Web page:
“Spoken Word/Spoken Justice”: A Q&A with Kane Smego
Q: What can you tell me about the long-form performance you will be workshopping at UNC in February for the Process Series?
A: It is an exploration of my life through the whirlwind of hip-hop and poetry. It seeks to address the questions: What does it mean to be a white kid in Durham, N.C., who loves hip-hop and is raised by a mother in an interracial relationship? How did hip-hop culture guide my personal experience, and how does it affect the experiences of other young artists around the world? How does my own background and personal experience affect the way that I engage and interact with others on a global level as a traveling artist?
Q: What makes spoken word poetry such a powerful form of storytelling?
A: I think the accessibility and the layers of communication. Page poetry, despite the power it holds in the words in and of themselves, lacks the presence of the voice, the cadence, the body, the expressiveness of the face. Storytelling in prose doesn’t always have as much vivid imagery, figurative language, charged emotion as words in verse. I think spoken word harnesses the elements of voice and body that are so powerful in conveying meaning through storytelling and infuses them with poetic language that makes the images dance and pulse and shatter. It also draws from the aesthetics of hip-hop, formal poetry, theater and debate which make it a diverse and multifaceted form of oratory.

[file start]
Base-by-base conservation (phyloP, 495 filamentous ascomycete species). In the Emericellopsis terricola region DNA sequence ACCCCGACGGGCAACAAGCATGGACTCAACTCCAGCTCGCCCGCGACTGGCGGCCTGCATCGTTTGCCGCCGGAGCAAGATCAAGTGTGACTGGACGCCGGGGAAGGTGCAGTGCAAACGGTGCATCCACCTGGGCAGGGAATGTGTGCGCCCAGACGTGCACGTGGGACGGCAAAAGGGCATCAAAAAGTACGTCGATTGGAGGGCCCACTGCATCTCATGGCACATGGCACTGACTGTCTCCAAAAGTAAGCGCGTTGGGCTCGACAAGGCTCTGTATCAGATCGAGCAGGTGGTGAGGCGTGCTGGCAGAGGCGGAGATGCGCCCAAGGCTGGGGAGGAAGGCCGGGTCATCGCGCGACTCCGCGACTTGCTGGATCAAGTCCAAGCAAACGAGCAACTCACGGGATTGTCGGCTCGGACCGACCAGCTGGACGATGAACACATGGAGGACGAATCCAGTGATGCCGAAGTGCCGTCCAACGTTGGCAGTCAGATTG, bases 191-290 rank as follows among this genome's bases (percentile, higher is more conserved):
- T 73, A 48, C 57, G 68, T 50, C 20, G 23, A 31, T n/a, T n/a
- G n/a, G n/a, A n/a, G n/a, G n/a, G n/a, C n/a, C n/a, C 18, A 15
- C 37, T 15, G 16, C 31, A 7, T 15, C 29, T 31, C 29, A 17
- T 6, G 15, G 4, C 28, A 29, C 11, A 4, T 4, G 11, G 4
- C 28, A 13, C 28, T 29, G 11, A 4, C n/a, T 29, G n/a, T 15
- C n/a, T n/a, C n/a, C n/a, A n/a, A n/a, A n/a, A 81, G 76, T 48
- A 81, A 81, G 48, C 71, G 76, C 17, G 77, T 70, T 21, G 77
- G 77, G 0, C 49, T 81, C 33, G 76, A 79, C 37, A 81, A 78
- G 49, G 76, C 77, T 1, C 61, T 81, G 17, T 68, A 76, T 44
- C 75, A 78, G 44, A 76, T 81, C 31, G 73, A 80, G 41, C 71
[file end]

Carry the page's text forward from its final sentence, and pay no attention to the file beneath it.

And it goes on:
Q: Tell me about the workshops you’ll also hold for students during that Process Series performance residency. What is it about working with students that inspires you?
A: The workshops will lead students in exploring their own complex, intersectional identities and articulating them through poetry and performance. Inevitably, these workshops provide unique insights, moments of vulnerability and courage which are ultimately what most inspires me. Seeing someone discover something, or at least discover how to articulate something that has been difficult to express, and do it in a way that connects with others in the room.
Q: Give me a few highlights of your work with the Next Level program, created by music professor and director of the Institute for Arts and Humanities Mark Katz. You’ve worked in Zimbabwe, Thailand, and in 2017 will be in Brazil? What do you hope to do in Rio?
A: It has really been an incredible experience. I went first as an MC/rapper on a team of artists that traveled to Zimbabwe. Then, for the second season of Next Level I was hired as a site manager, to basically oversee the program on the ground and support a team of artists that would be teaching and performing in a program similar to the one I was a part of in Zimbabwe. It’s now the third season, and I will be returning to serve as site manager for the Brazil residency in 2017. I love it. I get to be a fan and also an artist. I get to watch the other artists teach their classes, which in and of itself has taught me so much about pedagogy and about the other elements of hip-hop. It’s also cool because the artist teams know and respect me as another artist as well, so I often get called to jump into performances and shows which gives me the chance to be a part of the process on both ends. It has also been eye-opening and inspiring to see all the ways that hip-hop is fusing, tangling, Voltron-ing with other musical and artistic traditions in all the places that we go, so we get to be learners as well as teachers.